About the University of Alberta Botanic Garden

The University of Alberta Botanic Garden (formerly the Devonian Botanic Garden) is a stunning 97 hectare (240-acre) property located in Parkland County, 15 minutes southwest of Edmonton, with cultivated gardens and plant collections, indoor showhouses, and extensive natural areas.

The U of A Botanic Garden is an award-winning visitor attraction, a research site, and home to year-round adult and children's education programming.

Construction of the new Aga Khan Garden, Alberta, was completed in June, 2018. The 4.8 hectare Mughal-inspired garden, made possible by a gift from His Highness the Aga Khan, features secluded forest paths, granite and limestone terraces, still pools that reflect the prairie sky, waterfalls and streams. Fruit orchards extend around the large Calla Pond, and the garden contains more than 25,000 trees, shrubs, perennials, annuals and wetland plants. This spectacular new garden is expected to draw visitors from around the world.

Other highlights of the University of Alberta Botanic Garden, which was established in 1959, include the Kurimoto Japanese Garden; a Tropical Showhouse with exotic butterflies; Temperate and Arid Showhouses; alpine, herb, rose, peony, lilac, lily and primula collections; Indigenous Garden; trial beds and much more. The Garden’s collections include a wide diversity of plants, with an emphasis on plants suitable for a cold northern climate, including ornamentals, fruits, vegetables, trees and shrubs.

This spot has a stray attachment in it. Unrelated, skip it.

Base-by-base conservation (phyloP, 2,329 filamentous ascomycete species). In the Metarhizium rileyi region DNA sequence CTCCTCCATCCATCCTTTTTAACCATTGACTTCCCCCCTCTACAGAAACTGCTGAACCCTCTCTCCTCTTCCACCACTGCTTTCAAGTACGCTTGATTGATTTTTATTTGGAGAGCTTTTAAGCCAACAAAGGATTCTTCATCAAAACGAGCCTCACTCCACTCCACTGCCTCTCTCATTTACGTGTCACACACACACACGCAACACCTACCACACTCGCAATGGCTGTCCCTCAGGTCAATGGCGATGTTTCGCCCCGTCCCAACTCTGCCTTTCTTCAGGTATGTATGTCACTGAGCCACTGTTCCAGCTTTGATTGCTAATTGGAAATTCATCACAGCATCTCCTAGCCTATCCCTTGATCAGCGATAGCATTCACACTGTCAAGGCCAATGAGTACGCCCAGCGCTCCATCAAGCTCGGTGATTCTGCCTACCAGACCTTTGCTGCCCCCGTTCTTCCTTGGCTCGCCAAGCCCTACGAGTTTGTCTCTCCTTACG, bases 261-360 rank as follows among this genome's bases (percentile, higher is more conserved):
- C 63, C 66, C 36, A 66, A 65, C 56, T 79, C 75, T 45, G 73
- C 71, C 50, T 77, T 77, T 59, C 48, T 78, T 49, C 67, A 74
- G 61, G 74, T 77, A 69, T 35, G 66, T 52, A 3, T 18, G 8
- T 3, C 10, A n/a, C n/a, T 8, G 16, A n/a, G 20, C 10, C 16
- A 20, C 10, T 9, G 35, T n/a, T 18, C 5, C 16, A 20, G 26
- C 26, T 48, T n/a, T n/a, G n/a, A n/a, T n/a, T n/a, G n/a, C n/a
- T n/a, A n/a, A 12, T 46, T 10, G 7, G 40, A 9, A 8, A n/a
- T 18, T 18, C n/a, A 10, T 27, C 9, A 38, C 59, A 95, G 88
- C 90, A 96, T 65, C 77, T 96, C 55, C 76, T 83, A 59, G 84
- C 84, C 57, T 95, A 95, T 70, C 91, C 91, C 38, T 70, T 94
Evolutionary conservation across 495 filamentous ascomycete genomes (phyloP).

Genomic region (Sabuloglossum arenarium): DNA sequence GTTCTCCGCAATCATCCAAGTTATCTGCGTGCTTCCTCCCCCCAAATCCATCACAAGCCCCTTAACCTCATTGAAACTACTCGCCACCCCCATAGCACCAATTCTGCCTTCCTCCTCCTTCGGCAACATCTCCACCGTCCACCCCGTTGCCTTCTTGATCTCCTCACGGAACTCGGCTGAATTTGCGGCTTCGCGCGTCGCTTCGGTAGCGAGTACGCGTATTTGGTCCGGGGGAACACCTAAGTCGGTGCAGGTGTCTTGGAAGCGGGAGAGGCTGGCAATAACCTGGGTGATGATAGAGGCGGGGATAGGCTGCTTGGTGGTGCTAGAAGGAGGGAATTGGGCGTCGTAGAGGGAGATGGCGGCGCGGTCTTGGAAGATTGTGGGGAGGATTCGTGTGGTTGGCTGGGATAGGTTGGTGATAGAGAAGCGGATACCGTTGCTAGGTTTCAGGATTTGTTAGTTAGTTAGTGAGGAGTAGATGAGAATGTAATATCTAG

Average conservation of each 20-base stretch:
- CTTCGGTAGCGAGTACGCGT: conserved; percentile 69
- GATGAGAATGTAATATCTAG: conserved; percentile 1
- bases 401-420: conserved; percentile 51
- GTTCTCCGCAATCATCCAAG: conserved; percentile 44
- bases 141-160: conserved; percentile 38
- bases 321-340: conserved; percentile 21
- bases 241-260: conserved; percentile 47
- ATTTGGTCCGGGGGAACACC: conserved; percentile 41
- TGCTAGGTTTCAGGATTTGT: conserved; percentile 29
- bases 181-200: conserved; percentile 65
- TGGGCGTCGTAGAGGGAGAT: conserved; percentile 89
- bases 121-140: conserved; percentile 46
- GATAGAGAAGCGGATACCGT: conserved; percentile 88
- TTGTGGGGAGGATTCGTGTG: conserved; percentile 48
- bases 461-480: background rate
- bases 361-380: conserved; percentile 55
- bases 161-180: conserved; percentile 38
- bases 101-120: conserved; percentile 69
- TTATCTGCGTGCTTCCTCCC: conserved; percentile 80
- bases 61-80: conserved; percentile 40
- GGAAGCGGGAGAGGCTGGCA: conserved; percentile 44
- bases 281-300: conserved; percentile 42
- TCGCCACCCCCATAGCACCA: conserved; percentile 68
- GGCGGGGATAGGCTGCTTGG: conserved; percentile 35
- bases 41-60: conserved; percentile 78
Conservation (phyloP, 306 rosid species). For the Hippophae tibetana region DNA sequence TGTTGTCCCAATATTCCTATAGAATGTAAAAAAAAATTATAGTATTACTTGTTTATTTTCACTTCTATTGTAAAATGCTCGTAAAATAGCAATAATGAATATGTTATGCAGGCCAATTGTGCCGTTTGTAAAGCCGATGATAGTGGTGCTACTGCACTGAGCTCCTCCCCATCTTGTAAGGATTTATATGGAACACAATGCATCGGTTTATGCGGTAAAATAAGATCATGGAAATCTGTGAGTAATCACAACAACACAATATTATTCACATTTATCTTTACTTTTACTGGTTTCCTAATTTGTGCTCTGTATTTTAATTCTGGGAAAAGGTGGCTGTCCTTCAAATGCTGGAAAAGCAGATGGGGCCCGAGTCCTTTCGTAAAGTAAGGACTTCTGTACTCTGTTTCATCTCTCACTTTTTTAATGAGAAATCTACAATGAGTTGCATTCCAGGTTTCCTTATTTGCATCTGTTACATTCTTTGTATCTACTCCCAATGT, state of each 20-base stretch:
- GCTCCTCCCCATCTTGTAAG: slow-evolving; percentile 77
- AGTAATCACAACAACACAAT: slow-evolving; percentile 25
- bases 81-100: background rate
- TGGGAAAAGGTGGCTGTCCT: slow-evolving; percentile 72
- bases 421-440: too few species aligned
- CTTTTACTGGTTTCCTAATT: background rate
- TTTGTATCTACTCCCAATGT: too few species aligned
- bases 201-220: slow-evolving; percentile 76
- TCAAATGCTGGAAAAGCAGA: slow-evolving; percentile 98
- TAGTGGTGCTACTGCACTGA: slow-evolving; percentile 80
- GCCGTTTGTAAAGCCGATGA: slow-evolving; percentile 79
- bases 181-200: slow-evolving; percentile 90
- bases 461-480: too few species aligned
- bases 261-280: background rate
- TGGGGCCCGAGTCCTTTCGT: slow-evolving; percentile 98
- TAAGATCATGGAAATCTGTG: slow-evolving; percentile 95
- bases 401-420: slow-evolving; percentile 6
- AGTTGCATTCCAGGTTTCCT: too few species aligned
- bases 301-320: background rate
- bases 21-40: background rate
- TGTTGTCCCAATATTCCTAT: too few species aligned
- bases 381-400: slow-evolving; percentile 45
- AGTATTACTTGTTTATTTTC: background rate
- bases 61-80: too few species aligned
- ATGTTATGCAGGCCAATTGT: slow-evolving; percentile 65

The University of Alberta Botanic Garden is a unit of the Faculty of Agricultural, Life and Environmental Sciences at the University of Alberta.

Open to visitors seasonally, and year-round for education courses.


The mission of the University of Alberta Botanic Garden is to inspire connections between plants and people through curated collections, innovative education, research, conservation and experiences.


"Botanic gardens are institutions holding documented collections of living plants for the purposes of scientific research, conservation, display and education." – Botanic Gardens Conservation International